Minimum wage workers have gone on strike time and time again to demand they be paid something they can live on. College graduates sink under their student loans, often unable to make their loan payments even with a salary a little above legal minimum wage. The proposed solution to these problems, increase minimum wage to a ‘living wage.’ Through all of this, I feel like the most important question isn’t being asked, let alone answered. What is a living wage?
I’m under the impression there is no agreement on this. The other week, I was watching the morning news. They were speaking with a family whose adult children still lived at home. Their oldest was around 26-years-old and said she didn’t make enough to live on her own. She was making a salary of $38,000. I call bull shit. Did she think bi-weekly manicures were something she should be able to afford under a living wage? How could $38,000 a year not be enough for one person?
For most of the time I’ve lived in the Chicago area, an area I understand is rather expensive to live in, I was making less than that girl’s wage. With that, I was able to afford my own apartment, cable, internet, a car and a smart phone. I was also able to pay my student loans with ease. That tells me I was not making something above a living wage. That leads me to believe that, even in a place where the cost of living is a little higher than Chicagoland, $38,000 is at least living wage.
There are expenses I do not indulge in, though. Getting a manicure every two weeks isn’t important to me. I don’t have HBO. In addition, there are some things I don’t have or do that others may consider necessities. For example, I don’t wear makeup. It’s not a necessity to me, but clearly it is to most people.
Some people would look at how I live and gawk in horror. How can I live in an apartment too small to have a dining table? How can I trust a car held together by tape (yes, I have duck tape repairs on my car)? Other might look at my situation and think I must be living the high life since I can afford my own apartment without the need for a roommate. They might consider it impressive I own a car at all.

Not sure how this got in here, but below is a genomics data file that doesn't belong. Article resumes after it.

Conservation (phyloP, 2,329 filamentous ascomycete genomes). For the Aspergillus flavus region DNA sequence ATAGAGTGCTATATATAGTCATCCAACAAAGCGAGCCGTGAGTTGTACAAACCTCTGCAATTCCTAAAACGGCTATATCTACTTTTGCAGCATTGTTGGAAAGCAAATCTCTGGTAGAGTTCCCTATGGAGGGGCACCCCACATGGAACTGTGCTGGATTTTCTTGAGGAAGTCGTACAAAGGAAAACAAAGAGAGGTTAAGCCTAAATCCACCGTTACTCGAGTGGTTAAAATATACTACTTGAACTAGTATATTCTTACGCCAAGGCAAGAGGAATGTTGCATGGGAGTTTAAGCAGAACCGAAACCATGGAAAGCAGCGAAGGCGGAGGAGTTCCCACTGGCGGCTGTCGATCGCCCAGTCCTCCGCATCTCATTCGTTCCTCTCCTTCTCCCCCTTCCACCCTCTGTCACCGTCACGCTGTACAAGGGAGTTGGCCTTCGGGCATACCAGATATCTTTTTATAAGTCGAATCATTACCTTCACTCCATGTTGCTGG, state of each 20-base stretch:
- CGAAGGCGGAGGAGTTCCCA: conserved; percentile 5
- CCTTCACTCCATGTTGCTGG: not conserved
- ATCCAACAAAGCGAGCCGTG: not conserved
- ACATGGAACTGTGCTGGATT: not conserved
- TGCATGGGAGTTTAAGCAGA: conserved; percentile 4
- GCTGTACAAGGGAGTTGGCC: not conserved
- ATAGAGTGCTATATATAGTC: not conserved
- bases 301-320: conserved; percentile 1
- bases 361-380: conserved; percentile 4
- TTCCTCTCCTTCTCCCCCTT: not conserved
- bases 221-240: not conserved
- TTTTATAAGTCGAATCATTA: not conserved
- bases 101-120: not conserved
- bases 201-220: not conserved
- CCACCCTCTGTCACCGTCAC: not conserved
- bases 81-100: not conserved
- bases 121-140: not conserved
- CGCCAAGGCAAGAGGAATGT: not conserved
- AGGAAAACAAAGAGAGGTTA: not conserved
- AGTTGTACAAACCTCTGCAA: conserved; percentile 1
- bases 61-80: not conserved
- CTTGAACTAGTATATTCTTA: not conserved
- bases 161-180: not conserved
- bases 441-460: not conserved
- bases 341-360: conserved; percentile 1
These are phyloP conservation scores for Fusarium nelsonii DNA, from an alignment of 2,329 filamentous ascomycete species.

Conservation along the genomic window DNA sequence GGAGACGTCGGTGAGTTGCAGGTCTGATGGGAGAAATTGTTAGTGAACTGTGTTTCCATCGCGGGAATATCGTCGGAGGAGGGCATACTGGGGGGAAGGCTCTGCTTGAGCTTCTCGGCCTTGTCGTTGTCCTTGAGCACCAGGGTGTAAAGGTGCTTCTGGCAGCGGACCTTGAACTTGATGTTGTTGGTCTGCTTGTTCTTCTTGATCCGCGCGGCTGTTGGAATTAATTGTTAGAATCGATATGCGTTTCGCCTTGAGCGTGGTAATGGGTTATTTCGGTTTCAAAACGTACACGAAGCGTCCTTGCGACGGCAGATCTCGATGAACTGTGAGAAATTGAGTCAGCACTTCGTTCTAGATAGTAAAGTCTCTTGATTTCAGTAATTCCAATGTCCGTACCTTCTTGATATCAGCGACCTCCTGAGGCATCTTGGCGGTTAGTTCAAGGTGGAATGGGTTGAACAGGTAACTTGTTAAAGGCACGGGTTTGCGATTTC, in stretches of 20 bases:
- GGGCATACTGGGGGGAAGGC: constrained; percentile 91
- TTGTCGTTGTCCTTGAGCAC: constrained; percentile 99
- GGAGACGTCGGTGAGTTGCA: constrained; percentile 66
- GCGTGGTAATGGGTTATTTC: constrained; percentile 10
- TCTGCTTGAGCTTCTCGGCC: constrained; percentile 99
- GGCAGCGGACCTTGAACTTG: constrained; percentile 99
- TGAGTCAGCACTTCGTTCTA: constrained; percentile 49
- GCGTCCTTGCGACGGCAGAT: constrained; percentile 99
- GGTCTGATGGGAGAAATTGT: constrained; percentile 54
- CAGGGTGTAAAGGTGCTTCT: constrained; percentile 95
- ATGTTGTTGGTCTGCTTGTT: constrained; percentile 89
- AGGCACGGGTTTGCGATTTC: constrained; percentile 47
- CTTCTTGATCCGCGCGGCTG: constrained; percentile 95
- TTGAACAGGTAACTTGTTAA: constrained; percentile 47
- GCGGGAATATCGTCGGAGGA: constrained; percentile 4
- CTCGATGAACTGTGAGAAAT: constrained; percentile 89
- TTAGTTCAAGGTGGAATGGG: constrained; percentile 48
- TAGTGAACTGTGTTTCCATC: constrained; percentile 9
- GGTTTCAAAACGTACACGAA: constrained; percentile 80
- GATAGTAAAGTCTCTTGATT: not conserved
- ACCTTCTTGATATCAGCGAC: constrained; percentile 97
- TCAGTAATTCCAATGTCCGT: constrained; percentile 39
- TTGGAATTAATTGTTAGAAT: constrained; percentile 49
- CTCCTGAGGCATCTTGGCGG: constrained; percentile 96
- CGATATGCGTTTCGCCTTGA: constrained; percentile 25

With such discrepancy between what is and isn’t a basic necessity, how can we define a living wage?
I support a living wage, but I don’t necessarily support an exact number. On Facebook, a friend shared something showing her support for an $11 minimum wage. When I was in college, working as a self-proclaimed online dating expert, I made $10 an hour. Given the standard of living in that area, that was more than enough to live on. This leads me to believe that any living wage law should be more than a number. Someone somewhere needs to define exactly what a person should be able to afford on a living wage.
This would probably very by state and family. I don’t near nearly as much money as a single mother. Is it fair for both of us to earn the same living wage if I’m paying for one person while she pays for two or more? Maybe it makes sense if she gets child support, but not every single mother does. Should every single parent with a living wage salary get more because they have children? If so, how will that affect their ability to get a job? Certainly it would then become financially better for a company to hire a single person on minimum wage then a single parent to whom they’ll have to pay more.
Maybe this can be fixed by requiring a different living wage depending on the number of dependents a person supports and making it illegal for an employer to ask if a person has dependents. That’s not really that great either, since that means the employer may not know if they will have to pay someone $9 and hour or $12 an hour before hiring them.
That’s just one side of the problem. I haven’t even gotten to the things you should be able to buy on a living wage. How much should be set aside for food? Cable, makeup and smartphones might be considered luxuries which a person making a living wage shouldn’t have, but some will argue internet is a necessity. I’ve seen organization propose plans to provide free internet access to poor families (largely to help their school age children do their school work). If we somehow manage to come to an agreement on what you should and shouldn’t be able to afford on a living wage, how can we insure people are actually buying the right items?
I support a living wage, but I feel like all these questions need to be answered in order for it solve anything. Arbitrarily increasing the minimum wage may do more harm than good to the economy without the answers.
Do you support a living wage? How much do you think a living wage should be and what should it afford? Have you ever tried to support yourself or your family on minimum wage?